The Ghost Town of Cherry, AZ

Just up the road from our RV park is a dirt trail heading west (14 miles) to the hamlet of Cherry.

Cherry was settled in the late 1800’s as a mining community with the post office opening in 1884 and the first Grammar School opening in 1898.  By 1929, the area boasted over 400 residents.

In 1982 the last gold mine closed and today there are still about 75 full-time residents and a dozen or so part timers.

The “town” isn’t much to look at, having never been incorporated and never having a church, there are no commercial businesses left, but the homes along the hillsides are nestled into the trees and look very comfortable.

It’s a long (dirt) road but when we traveled it was graded smooth although a lot of switchbacks and “close to the edge” turns with NO guardrails.  We drove slow hoping we’d not meet an oncoming truck (and we were lucky).

The video below gives you a good idea of the view from atop one of the hills on the way to the top.

This slideshow requires JavaScript.

 

We’d really appreciate it if you would do us the favor of helping us continue to publish this RV / Travel / Workamping blog. Do you purchase any products from Amazon? If you do, it would be great if you’d use the link in the sidebar or one of the links below to get to Amazon … after that you can change your search. By making your Amazon purchases from our site, we will receive from Amazon a small percentage of your purchase and it doesn’t cost you any more. We’d really appreciate your help. Thank you, Herb & Kathy

WAIT! – Back Up

So as we traveled further south on Arizona State Route 80 just south of Bisbee, we caught a glimpse of yesteryear just a block over.  There were old buildings (as if that was anything unusual) and old gas station signs and old cars.  We had to go check this out …. so …. I stopped and backed the car up and turned it around to see what we had almost missed.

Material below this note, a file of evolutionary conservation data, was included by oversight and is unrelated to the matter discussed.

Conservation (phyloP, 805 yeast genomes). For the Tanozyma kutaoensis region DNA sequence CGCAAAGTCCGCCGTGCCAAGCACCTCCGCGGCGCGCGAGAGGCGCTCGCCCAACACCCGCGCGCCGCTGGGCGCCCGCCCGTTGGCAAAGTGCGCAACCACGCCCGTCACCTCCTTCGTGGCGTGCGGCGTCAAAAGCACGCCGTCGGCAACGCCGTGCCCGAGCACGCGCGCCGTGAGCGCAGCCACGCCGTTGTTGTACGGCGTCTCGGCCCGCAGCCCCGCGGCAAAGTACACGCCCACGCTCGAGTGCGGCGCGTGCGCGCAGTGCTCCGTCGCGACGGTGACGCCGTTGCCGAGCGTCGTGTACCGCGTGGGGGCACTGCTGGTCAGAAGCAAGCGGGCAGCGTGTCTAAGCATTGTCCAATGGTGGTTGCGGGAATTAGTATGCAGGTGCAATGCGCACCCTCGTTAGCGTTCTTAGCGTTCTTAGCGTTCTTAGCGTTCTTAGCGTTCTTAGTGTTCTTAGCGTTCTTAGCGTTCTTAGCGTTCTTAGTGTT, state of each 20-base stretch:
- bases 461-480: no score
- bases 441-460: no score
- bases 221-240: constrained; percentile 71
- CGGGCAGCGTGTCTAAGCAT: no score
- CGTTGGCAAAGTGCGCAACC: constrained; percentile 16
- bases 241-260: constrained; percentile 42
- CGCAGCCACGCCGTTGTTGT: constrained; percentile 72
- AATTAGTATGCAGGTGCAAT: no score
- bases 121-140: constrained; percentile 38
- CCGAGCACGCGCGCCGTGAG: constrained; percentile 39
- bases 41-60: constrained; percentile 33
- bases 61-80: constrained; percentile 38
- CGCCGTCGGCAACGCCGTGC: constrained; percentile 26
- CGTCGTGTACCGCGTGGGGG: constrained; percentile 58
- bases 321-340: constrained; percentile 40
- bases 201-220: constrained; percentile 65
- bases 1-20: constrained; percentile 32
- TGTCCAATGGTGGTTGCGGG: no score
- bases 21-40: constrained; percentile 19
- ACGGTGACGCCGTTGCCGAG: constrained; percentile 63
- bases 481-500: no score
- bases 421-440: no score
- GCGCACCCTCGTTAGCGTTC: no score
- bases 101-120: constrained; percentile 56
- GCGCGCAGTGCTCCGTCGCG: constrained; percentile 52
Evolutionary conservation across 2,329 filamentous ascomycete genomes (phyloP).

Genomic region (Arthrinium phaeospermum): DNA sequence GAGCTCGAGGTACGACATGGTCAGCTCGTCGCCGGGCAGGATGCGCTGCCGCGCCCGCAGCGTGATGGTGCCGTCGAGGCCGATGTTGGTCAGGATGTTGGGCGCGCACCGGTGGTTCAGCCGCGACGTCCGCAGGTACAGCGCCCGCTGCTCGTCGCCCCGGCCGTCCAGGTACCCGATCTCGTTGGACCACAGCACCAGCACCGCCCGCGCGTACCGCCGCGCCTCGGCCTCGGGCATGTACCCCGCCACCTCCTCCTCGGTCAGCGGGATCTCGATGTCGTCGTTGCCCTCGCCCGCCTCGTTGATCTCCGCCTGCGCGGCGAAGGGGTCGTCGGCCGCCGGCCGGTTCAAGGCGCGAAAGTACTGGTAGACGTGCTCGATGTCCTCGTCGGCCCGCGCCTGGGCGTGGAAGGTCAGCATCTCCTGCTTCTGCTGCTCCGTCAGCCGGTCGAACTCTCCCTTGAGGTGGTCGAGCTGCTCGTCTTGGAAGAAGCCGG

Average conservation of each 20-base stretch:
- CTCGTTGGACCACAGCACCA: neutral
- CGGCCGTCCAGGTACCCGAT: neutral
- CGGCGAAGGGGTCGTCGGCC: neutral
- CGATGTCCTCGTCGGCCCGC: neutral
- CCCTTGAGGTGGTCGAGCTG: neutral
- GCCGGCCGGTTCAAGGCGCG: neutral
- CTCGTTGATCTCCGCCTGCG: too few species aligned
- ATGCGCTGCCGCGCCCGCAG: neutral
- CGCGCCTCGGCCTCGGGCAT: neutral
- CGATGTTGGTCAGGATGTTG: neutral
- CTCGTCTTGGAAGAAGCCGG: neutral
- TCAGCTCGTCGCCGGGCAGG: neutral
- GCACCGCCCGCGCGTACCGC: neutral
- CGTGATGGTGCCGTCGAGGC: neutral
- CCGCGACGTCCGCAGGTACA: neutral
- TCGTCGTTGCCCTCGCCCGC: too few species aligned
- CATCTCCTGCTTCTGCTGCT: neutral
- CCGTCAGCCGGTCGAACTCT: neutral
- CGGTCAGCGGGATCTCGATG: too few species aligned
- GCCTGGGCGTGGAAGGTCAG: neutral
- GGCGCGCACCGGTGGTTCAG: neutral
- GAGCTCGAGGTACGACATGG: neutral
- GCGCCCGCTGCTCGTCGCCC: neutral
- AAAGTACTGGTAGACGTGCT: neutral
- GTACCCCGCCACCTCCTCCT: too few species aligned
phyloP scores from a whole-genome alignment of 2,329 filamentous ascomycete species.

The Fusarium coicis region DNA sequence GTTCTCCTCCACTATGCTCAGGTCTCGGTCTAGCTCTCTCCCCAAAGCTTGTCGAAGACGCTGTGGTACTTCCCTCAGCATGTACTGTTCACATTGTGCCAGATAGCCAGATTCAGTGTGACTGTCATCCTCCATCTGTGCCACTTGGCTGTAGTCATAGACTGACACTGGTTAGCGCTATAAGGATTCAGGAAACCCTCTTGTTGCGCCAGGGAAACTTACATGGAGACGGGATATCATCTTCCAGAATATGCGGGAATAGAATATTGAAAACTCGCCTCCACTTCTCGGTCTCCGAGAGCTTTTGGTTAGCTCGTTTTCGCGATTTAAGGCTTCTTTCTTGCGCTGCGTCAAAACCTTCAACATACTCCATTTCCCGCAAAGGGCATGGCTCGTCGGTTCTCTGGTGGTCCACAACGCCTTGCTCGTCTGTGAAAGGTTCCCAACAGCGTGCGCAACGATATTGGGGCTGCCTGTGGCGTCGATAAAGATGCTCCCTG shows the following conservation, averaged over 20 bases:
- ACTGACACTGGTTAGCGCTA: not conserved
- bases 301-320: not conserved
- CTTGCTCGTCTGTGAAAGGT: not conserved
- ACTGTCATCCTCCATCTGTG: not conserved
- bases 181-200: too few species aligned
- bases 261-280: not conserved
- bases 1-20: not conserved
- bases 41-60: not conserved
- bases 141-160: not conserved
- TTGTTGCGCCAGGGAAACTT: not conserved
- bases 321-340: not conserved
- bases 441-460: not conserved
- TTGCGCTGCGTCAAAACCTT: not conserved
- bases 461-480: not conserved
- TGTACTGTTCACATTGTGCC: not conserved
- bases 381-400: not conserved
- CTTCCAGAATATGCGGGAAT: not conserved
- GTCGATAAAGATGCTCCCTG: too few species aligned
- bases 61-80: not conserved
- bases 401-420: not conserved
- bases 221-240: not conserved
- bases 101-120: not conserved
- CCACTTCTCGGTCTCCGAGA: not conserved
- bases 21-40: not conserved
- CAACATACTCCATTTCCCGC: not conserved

This was the (former) town of Lowell, Arizona.  You know, back in the day … the town was a “company” town.  The company made the town to house the workers.  The workers shopped at the company stores, went to the company movie theater and company dance hall.  The demise of Lowell was due to the fact that the company needed more land for their mining operations so they just “took” what was already theirs – the land and the homes along with it and displaced the workers.  But they left a short one-block section of Erie Street … and that’s what the pictures above represent.

THE LAVENDER PIT

The Lavender Pit (named after the Phelps-Dodge mining executive Mr. Harrison Lavender) was what consumed most of Lowell.  The pit (or the Queen Mine) have not been active since they both ceased operations in 1974, but the pit is still there (fenced) but you can drive right up to it and look over the edge and take pictures like mine in the slide show below.  The abandoned pit covers 300 acres, is 950 feet deep, and is a result of the removal of 351 million tons of material. Since mining operations ceased, the town of Bisbee reinvented itself as an artist community and historical tourist destination.

Take a peek at the pix of the Lavender Pit in the slide show below.

This slideshow requires JavaScript.

It’s really hard to tell the size of the mine in these pictures, but I’m here to tell you that you could take a small motorboat down to that pool of water at the bottom and have room to pull a water skier around.  It is HUGE!

NEXT POST – On down to Douglas and the FENCE!

We’d really appreciate it if you would do us the favor of helping us continue to publish this RV / Travel / Workamping blog. Do you purchase any products from Amazon? If you do, it would be great if you’d use the link in the sidebar or one of the links below to get to Amazon … after that you can change your search. By making your Amazon purchases from our site, we will receive from Amazon a small percentage of your purchase and it doesn’t cost you any more. We’d really appreciate your help. Thank you, Herb & Kathy
NOTE: We are a participant in the Amazon Services LLC Associates Program, an affiliate advertising program designed to provide a means for us to earn fees by linking to Amazon.com and affiliated sites.